Eastman Kodak was one of the USA's earliest corporate giants, and a lot of the things one sees in later companies like Ford, General Motors and Microsoft could be seen early on in Kodak's own history. They all emerged from a cottage industry. They were all admired, loved and despised, depending on where you stood. They fought, bought and destroyed their competitors ruthlessly.
Like Ford, Kodak's bread and butter was its mass-market sales of cheap cameras, typically Brownies, but like General Motors, they were very interested in dominating the broad market. At its height around World War II, Kodak had its hand in virtually every area of photography, from the lowest cheap Brownies and Verichrome film, to the commercial high-end with the Masterview view camera, Medalist medium format, Commercial Ektar optics, quality films, filters, darkroom chemicals and paraphanalia galore. For awhile if you wanted something photographic, Kodak made a product that filled the niche.
One of Kodak's subsidiaries was a German camera maker, and from them they got their high-end 35mm cameras which they named the Retina series. There were folding Retinas and fixed-lens Retinas and a series of Retinettes; and at the end of its run in the early 1960's, Kodak even had a 35mm SLR, the Retina Reflex series.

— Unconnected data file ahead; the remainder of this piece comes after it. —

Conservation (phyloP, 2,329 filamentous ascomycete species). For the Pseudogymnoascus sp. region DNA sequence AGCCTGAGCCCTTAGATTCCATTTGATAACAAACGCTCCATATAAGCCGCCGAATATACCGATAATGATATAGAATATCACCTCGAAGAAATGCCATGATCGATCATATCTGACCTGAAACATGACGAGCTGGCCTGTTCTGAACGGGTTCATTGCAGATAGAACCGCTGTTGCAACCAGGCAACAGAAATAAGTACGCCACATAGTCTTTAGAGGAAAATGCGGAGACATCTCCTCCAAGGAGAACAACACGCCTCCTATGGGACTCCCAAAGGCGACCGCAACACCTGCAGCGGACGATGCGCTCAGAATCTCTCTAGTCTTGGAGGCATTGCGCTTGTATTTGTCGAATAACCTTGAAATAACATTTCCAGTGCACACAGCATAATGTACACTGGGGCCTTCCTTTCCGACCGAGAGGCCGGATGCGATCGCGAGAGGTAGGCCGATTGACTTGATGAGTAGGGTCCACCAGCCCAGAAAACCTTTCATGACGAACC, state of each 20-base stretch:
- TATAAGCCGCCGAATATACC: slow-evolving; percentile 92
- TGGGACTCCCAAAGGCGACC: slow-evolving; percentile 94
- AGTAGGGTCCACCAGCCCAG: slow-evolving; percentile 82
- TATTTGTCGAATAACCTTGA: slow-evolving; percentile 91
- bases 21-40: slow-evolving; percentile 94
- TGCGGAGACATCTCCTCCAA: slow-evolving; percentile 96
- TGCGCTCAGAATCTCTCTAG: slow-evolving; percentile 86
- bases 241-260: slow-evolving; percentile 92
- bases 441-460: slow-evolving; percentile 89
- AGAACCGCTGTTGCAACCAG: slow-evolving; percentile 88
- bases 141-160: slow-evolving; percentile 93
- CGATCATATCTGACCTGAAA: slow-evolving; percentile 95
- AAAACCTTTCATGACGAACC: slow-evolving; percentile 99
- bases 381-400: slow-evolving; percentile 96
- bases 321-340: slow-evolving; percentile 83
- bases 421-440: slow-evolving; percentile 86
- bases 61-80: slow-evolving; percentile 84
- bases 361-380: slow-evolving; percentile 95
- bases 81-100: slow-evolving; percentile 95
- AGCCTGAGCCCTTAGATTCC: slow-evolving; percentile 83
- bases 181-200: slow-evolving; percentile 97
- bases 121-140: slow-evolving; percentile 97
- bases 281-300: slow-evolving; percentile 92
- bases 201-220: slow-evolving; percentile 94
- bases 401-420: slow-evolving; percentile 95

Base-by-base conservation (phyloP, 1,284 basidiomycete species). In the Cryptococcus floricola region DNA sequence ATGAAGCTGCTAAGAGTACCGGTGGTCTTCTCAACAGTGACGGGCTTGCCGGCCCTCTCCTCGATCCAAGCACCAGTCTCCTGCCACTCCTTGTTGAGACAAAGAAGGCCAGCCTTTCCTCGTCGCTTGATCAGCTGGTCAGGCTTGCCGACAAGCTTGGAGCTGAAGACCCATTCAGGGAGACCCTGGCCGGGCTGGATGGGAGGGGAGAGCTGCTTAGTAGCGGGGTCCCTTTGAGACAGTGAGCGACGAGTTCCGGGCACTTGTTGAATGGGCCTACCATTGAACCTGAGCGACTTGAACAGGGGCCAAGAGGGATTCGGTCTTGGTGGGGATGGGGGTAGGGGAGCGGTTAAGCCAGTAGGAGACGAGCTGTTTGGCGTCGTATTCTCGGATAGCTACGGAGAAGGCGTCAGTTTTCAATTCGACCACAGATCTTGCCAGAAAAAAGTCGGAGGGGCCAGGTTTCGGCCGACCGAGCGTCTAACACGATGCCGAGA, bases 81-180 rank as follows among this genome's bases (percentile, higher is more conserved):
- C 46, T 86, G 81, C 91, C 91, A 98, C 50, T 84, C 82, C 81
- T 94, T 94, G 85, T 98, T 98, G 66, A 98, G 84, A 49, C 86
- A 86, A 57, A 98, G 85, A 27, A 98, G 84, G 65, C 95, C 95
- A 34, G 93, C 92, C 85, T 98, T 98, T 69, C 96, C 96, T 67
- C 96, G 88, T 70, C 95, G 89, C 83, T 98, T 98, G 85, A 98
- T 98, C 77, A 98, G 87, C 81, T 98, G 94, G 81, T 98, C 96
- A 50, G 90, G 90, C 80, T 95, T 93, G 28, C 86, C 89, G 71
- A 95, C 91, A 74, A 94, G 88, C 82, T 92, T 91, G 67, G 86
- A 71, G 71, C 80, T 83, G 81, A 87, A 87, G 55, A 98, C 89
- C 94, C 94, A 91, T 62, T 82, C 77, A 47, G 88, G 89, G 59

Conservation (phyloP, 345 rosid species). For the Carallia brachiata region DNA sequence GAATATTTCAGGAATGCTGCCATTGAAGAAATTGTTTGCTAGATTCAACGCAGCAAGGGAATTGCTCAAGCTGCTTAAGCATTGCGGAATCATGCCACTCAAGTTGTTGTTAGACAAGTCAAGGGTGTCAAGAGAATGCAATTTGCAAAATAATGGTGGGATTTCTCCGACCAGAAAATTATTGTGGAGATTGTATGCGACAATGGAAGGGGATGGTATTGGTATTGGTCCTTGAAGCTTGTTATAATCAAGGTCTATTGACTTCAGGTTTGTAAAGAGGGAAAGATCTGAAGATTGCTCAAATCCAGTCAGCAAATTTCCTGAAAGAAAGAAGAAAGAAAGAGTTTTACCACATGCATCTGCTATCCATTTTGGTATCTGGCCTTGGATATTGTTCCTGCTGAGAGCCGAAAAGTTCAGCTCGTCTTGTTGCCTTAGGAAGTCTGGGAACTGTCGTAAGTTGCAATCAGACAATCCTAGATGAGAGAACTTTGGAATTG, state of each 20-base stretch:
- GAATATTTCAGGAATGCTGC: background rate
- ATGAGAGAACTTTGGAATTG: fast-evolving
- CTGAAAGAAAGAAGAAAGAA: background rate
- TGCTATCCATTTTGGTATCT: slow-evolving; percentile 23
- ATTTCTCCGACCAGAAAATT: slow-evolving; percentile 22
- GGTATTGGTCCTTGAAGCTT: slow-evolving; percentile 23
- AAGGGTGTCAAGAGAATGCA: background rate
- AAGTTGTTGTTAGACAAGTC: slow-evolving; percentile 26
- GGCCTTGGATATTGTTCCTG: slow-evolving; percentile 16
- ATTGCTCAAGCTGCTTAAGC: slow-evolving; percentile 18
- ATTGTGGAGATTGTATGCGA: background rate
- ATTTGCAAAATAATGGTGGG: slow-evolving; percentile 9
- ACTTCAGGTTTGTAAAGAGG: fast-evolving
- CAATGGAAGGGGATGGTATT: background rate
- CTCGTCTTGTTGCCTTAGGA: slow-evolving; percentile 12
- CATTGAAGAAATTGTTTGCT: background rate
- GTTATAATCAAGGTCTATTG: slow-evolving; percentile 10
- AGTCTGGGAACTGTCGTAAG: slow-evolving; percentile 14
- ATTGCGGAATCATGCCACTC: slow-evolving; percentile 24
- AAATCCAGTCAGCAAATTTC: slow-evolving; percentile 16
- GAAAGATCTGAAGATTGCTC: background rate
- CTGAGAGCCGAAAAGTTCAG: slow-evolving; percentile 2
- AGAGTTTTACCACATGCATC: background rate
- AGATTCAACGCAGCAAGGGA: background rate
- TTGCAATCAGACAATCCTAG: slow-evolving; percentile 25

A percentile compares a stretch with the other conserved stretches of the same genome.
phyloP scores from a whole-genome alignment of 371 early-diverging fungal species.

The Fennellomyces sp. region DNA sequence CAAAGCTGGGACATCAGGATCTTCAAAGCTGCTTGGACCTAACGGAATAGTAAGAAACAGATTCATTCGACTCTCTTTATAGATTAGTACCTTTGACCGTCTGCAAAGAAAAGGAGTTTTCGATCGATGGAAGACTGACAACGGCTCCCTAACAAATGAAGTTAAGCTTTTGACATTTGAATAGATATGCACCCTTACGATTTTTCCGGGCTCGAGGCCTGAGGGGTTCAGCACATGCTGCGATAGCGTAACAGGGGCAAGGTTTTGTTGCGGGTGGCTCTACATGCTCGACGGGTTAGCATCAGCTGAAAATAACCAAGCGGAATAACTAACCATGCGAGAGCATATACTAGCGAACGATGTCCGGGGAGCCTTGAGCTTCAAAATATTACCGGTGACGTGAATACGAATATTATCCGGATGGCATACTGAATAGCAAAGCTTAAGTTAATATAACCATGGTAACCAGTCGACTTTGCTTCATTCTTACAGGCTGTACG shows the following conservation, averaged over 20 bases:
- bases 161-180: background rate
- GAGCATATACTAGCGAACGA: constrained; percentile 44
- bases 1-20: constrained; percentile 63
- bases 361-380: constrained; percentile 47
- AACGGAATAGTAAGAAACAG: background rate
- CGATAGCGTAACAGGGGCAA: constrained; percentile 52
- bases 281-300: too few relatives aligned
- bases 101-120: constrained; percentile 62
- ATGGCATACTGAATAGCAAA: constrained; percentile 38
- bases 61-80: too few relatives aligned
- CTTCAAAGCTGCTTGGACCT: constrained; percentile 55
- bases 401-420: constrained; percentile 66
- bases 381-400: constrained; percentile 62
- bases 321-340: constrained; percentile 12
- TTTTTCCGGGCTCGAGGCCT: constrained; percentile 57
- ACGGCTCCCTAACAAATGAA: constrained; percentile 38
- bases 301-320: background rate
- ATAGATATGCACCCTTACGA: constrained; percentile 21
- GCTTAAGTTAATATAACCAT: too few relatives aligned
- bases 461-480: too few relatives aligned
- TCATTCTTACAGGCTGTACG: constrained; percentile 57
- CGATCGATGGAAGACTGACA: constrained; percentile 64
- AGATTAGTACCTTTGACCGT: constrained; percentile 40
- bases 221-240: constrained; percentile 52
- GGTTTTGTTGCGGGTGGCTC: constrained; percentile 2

I've never owned a Retina because they were always expensive, even decades after they were made. But when this Retina Reflex showed up at a thrift shop for a reasonable price ($50), I grabbed it.
This particular one has a Schneider Xenar f2.8 lens (there was more expensive Schneider Xenon f1.9 variant), is dense and shiny and very German (it bears a far stronger resemblance to my Voigtländer Vito rangefinders than any of the Japanese SLRs of the era).
I haven't had much time to go over it, but what I've seen is something else. There are interchangable lenses for it (I shudder to think how much they are), the meter still seems to work (thank God for old photocells. It's not great, but they don't need batteries). The focus is bright and crisp. There's a nifty f-stop/shutter speed interlock, and best of all, I could figure out almost all of it without having to read the manual.
For more information: Wikipedia: Retina Reflex III
For more information: Last Best Photography
Modern Photography magazine camera test: September 1961